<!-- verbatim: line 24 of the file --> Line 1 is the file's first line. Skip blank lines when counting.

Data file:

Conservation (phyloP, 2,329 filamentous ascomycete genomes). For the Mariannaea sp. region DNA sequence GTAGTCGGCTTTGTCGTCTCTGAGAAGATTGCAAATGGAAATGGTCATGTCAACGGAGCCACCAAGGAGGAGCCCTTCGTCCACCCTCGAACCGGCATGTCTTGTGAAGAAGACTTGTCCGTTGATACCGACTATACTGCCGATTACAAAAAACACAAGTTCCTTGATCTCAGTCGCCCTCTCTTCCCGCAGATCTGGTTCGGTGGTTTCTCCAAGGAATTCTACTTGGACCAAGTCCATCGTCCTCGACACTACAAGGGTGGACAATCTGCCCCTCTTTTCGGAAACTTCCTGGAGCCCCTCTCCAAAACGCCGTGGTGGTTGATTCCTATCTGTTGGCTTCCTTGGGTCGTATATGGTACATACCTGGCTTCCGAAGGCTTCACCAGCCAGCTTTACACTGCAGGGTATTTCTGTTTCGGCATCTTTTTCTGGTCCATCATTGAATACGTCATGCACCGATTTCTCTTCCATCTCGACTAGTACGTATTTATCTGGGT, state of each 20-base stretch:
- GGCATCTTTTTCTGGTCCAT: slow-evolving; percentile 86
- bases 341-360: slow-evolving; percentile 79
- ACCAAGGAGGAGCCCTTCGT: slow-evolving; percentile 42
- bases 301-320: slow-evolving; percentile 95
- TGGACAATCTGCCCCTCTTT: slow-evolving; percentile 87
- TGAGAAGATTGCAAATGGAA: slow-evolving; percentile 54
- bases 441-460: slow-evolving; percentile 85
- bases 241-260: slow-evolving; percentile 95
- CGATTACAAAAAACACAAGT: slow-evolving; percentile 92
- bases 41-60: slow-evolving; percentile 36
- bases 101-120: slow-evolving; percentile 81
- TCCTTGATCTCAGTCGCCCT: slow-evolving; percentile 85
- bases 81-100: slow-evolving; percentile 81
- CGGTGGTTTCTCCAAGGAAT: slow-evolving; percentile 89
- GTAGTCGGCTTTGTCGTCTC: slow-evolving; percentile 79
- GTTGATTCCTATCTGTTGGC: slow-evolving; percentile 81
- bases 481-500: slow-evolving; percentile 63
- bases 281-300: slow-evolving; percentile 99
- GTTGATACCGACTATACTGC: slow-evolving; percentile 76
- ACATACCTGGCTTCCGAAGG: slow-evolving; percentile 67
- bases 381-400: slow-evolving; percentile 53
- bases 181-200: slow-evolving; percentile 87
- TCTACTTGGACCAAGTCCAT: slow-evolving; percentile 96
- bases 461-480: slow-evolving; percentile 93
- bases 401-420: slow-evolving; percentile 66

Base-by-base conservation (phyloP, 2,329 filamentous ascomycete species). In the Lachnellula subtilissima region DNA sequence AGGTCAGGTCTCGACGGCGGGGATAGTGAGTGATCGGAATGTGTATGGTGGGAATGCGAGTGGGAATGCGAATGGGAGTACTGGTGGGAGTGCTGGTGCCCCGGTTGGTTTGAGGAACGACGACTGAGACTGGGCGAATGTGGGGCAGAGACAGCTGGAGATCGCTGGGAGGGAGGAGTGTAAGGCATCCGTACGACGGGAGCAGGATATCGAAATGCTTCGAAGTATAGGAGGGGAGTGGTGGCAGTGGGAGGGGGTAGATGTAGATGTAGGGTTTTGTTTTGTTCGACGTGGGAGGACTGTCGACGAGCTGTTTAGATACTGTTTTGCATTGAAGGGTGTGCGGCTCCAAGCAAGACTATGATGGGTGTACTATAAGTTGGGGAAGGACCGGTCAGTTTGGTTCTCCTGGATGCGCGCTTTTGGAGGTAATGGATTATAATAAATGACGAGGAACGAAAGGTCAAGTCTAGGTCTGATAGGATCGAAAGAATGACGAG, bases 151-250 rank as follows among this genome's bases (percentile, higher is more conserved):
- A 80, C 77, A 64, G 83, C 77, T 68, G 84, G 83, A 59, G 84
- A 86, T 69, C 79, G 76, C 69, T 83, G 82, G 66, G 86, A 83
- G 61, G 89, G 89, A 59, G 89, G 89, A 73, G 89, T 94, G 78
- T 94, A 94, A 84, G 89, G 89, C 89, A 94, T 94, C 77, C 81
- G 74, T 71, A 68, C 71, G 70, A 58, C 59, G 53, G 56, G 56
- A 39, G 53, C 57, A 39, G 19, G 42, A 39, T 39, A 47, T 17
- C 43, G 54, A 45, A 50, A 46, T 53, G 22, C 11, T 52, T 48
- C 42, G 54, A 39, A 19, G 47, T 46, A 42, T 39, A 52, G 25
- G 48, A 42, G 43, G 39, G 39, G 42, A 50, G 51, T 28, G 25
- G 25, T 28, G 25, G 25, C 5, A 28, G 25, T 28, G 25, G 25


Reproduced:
- TCTACTTGGACCAAGTCCAT: slow-evolving; percentile 96